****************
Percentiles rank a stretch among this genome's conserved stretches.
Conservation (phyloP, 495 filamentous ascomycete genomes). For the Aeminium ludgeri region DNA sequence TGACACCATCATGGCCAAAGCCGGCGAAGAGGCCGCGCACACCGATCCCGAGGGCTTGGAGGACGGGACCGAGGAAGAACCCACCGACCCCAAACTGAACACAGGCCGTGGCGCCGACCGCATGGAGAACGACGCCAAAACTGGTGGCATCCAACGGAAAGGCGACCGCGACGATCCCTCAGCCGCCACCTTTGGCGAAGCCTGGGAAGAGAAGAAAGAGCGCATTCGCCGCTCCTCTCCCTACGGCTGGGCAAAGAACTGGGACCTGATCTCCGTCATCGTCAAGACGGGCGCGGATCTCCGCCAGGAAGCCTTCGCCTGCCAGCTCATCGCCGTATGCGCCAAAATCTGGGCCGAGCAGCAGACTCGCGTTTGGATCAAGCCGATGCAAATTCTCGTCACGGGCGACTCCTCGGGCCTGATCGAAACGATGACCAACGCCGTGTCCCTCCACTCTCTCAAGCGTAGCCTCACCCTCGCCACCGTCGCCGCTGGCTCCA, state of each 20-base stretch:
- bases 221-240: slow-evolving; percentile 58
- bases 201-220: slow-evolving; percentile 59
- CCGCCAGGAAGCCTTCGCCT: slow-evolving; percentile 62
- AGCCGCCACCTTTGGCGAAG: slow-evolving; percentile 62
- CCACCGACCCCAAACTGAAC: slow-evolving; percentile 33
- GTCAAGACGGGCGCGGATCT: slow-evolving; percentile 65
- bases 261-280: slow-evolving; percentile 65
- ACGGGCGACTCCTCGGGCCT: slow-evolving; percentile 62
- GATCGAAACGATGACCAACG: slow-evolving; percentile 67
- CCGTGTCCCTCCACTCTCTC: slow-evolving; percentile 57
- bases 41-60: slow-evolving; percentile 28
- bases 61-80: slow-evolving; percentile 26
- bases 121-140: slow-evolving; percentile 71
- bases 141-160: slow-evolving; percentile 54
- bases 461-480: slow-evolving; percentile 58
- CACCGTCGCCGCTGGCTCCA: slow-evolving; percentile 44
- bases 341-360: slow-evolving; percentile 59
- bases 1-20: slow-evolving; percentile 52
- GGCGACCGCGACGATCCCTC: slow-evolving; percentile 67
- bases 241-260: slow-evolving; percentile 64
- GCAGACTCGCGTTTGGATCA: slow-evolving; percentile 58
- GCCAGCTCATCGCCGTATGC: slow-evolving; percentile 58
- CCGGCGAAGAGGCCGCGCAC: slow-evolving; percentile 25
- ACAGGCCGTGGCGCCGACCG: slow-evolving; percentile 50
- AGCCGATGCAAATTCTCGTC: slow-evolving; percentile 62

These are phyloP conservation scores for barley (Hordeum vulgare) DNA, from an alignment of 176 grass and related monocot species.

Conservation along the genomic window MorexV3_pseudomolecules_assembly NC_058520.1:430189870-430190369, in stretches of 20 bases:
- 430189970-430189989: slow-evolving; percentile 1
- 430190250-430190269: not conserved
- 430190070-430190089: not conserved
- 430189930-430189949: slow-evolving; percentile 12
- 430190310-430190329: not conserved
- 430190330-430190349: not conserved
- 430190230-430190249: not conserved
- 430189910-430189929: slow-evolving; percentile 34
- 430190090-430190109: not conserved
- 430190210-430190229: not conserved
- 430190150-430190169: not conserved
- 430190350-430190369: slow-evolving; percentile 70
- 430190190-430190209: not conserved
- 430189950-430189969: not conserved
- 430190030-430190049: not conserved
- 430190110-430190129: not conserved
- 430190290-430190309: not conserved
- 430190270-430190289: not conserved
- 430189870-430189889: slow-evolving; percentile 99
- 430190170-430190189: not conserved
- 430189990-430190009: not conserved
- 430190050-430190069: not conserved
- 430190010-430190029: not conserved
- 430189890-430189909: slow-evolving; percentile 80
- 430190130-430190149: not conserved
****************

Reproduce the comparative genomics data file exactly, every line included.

Percentiles rank a stretch among this genome's conserved stretches.
Conservation (phyloP, 495 filamentous ascomycete genomes). For the Aeminium ludgeri region DNA sequence TGACACCATCATGGCCAAAGCCGGCGAAGAGGCCGCGCACACCGATCCCGAGGGCTTGGAGGACGGGACCGAGGAAGAACCCACCGACCCCAAACTGAACACAGGCCGTGGCGCCGACCGCATGGAGAACGACGCCAAAACTGGTGGCATCCAACGGAAAGGCGACCGCGACGATCCCTCAGCCGCCACCTTTGGCGAAGCCTGGGAAGAGAAGAAAGAGCGCATTCGCCGCTCCTCTCCCTACGGCTGGGCAAAGAACTGGGACCTGATCTCCGTCATCGTCAAGACGGGCGCGGATCTCCGCCAGGAAGCCTTCGCCTGCCAGCTCATCGCCGTATGCGCCAAAATCTGGGCCGAGCAGCAGACTCGCGTTTGGATCAAGCCGATGCAAATTCTCGTCACGGGCGACTCCTCGGGCCTGATCGAAACGATGACCAACGCCGTGTCCCTCCACTCTCTCAAGCGTAGCCTCACCCTCGCCACCGTCGCCGCTGGCTCCA, state of each 20-base stretch:
- bases 221-240: slow-evolving; percentile 58
- bases 201-220: slow-evolving; percentile 59
- CCGCCAGGAAGCCTTCGCCT: slow-evolving; percentile 62
- AGCCGCCACCTTTGGCGAAG: slow-evolving; percentile 62
- CCACCGACCCCAAACTGAAC: slow-evolving; percentile 33
- GTCAAGACGGGCGCGGATCT: slow-evolving; percentile 65
- bases 261-280: slow-evolving; percentile 65
- ACGGGCGACTCCTCGGGCCT: slow-evolving; percentile 62
- GATCGAAACGATGACCAACG: slow-evolving; percentile 67
- CCGTGTCCCTCCACTCTCTC: slow-evolving; percentile 57
- bases 41-60: slow-evolving; percentile 28
- bases 61-80: slow-evolving; percentile 26
- bases 121-140: slow-evolving; percentile 71
- bases 141-160: slow-evolving; percentile 54
- bases 461-480: slow-evolving; percentile 58
- CACCGTCGCCGCTGGCTCCA: slow-evolving; percentile 44
- bases 341-360: slow-evolving; percentile 59
- bases 1-20: slow-evolving; percentile 52
- GGCGACCGCGACGATCCCTC: slow-evolving; percentile 67
- bases 241-260: slow-evolving; percentile 64
- GCAGACTCGCGTTTGGATCA: slow-evolving; percentile 58
- GCCAGCTCATCGCCGTATGC: slow-evolving; percentile 58
- CCGGCGAAGAGGCCGCGCAC: slow-evolving; percentile 25
- ACAGGCCGTGGCGCCGACCG: slow-evolving; percentile 50
- AGCCGATGCAAATTCTCGTC: slow-evolving; percentile 62

These are phyloP conservation scores for barley (Hordeum vulgare) DNA, from an alignment of 176 grass and related monocot species.

Conservation along the genomic window MorexV3_pseudomolecules_assembly NC_058520.1:430189870-430190369, in stretches of 20 bases:
- 430189970-430189989: slow-evolving; percentile 1
- 430190250-430190269: not conserved
- 430190070-430190089: not conserved
- 430189930-430189949: slow-evolving; percentile 12
- 430190310-430190329: not conserved
- 430190330-430190349: not conserved
- 430190230-430190249: not conserved
- 430189910-430189929: slow-evolving; percentile 34
- 430190090-430190109: not conserved
- 430190210-430190229: not conserved
- 430190150-430190169: not conserved
- 430190350-430190369: slow-evolving; percentile 70
- 430190190-430190209: not conserved
- 430189950-430189969: not conserved
- 430190030-430190049: not conserved
- 430190110-430190129: not conserved
- 430190290-430190309: not conserved
- 430190270-430190289: not conserved
- 430189870-430189889: slow-evolving; percentile 99
- 430190170-430190189: not conserved
- 430189990-430190009: not conserved
- 430190050-430190069: not conserved
- 430190010-430190029: not conserved
- 430189890-430189909: slow-evolving; percentile 80
- 430190130-430190149: not conserved